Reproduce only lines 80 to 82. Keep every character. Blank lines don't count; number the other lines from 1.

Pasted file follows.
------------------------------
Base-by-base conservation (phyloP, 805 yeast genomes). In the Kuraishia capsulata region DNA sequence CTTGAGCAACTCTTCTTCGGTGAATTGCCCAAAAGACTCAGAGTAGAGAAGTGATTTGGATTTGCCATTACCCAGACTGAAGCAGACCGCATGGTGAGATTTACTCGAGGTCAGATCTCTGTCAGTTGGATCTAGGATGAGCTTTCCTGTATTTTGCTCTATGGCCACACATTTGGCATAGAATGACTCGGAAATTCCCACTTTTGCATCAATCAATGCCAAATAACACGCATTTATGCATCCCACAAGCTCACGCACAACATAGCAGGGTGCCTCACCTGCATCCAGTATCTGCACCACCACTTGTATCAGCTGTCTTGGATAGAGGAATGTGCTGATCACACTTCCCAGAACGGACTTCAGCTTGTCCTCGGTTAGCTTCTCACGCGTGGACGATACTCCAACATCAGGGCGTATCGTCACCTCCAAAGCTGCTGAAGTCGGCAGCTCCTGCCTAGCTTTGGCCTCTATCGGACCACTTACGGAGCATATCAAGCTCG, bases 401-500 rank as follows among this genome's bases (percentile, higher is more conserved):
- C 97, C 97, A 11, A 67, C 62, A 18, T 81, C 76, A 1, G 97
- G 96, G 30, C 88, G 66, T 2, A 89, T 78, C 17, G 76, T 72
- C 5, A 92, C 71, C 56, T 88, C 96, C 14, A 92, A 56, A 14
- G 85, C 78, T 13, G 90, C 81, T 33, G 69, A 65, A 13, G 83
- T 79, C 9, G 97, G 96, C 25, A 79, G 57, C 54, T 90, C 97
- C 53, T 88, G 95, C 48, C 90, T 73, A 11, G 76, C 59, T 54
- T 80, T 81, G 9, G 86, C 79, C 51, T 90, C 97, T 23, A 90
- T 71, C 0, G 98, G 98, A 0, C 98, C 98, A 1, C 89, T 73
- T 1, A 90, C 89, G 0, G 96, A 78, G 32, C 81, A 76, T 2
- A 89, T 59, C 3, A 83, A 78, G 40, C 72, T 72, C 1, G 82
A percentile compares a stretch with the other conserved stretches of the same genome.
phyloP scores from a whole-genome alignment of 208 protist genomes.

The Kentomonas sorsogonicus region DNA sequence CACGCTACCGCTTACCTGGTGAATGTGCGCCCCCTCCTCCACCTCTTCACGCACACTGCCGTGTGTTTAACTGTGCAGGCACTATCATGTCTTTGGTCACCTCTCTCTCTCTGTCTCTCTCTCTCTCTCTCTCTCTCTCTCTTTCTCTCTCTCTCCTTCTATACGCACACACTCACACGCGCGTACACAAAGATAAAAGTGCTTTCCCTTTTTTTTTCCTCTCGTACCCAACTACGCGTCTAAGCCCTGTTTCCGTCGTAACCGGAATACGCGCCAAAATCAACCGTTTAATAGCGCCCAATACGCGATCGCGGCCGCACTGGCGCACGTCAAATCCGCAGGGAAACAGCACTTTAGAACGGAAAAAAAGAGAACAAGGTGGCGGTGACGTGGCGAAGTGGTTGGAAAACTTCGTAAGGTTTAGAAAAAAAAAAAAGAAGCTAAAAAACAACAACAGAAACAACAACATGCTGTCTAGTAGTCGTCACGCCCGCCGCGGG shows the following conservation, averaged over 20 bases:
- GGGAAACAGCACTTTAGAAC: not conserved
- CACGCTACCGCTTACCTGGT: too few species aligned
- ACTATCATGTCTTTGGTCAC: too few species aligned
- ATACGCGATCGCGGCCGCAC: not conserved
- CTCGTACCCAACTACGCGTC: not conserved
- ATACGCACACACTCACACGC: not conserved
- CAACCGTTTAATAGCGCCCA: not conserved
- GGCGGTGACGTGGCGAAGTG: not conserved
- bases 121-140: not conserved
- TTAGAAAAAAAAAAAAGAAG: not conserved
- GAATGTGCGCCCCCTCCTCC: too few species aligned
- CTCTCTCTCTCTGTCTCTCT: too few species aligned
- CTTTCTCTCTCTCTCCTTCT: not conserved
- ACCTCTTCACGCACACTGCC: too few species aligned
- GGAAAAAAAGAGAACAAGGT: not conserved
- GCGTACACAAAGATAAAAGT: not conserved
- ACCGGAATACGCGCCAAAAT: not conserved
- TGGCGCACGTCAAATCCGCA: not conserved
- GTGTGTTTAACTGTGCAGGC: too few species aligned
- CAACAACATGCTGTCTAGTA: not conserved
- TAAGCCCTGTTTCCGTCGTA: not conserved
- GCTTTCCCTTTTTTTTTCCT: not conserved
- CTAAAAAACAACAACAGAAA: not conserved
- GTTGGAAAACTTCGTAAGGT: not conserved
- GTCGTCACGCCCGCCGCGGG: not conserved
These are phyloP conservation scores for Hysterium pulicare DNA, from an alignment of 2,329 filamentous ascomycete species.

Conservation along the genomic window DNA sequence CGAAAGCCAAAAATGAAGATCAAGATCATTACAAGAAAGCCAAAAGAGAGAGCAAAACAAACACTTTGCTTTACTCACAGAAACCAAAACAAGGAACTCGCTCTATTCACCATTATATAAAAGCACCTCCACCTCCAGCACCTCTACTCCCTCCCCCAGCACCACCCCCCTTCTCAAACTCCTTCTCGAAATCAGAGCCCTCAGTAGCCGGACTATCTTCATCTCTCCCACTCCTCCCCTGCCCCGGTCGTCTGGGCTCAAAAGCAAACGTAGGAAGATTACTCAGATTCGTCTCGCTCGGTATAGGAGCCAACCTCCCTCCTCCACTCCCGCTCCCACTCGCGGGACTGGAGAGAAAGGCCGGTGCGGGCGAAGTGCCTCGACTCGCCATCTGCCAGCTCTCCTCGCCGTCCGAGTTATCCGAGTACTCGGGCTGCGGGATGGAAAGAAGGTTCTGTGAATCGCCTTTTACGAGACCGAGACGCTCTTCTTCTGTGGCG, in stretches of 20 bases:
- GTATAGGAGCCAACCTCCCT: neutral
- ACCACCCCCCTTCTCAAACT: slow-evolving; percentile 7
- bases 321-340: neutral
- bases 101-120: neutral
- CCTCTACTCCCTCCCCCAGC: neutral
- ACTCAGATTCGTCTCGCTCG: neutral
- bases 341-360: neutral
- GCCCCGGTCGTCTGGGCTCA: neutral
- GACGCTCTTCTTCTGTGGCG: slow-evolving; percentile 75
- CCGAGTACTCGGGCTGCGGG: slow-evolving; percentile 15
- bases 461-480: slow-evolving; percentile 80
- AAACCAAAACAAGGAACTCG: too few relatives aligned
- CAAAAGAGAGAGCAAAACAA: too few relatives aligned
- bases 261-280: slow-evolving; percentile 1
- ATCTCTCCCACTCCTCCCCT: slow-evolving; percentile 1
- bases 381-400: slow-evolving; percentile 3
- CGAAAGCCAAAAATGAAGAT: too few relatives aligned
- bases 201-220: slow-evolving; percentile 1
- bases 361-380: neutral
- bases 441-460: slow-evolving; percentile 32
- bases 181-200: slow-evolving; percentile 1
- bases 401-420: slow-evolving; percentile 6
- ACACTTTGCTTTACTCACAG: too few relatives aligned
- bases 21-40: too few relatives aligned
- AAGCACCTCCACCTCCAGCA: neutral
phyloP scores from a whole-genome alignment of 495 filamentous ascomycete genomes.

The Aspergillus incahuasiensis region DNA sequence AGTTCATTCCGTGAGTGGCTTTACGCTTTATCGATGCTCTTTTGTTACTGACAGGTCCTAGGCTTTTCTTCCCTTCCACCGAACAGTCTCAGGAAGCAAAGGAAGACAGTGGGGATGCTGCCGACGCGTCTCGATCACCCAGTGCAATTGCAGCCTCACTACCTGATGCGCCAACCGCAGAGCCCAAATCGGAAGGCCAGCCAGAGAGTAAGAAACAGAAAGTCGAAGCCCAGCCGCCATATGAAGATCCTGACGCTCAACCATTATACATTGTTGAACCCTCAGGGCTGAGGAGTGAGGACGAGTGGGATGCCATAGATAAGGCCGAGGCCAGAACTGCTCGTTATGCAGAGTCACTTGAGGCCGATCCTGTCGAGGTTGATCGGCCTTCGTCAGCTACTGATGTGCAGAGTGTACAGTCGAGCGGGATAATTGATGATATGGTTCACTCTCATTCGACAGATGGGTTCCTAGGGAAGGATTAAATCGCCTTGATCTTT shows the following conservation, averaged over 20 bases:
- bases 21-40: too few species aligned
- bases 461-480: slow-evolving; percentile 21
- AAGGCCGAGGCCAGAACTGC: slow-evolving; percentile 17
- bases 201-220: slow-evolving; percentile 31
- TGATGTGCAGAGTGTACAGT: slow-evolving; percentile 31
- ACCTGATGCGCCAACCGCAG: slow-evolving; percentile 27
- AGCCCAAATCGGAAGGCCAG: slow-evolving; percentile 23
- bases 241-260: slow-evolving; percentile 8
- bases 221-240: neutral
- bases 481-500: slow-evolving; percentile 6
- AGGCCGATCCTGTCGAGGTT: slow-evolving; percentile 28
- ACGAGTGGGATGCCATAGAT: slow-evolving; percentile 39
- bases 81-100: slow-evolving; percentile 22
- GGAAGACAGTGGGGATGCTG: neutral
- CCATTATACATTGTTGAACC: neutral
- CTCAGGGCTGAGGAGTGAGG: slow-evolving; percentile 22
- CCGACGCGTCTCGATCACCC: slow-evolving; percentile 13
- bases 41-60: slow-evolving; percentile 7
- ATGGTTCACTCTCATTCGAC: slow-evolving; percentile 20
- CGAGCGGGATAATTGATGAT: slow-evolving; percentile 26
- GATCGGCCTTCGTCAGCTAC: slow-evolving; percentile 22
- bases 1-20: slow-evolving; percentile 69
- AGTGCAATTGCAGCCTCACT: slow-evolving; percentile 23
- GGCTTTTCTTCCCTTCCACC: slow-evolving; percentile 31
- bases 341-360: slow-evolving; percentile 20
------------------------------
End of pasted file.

- ACGAGTGGGATGCCATAGAT: slow-evolving; percentile 39
- bases 81-100: slow-evolving; percentile 22
- GGAAGACAGTGGGGATGCTG: neutral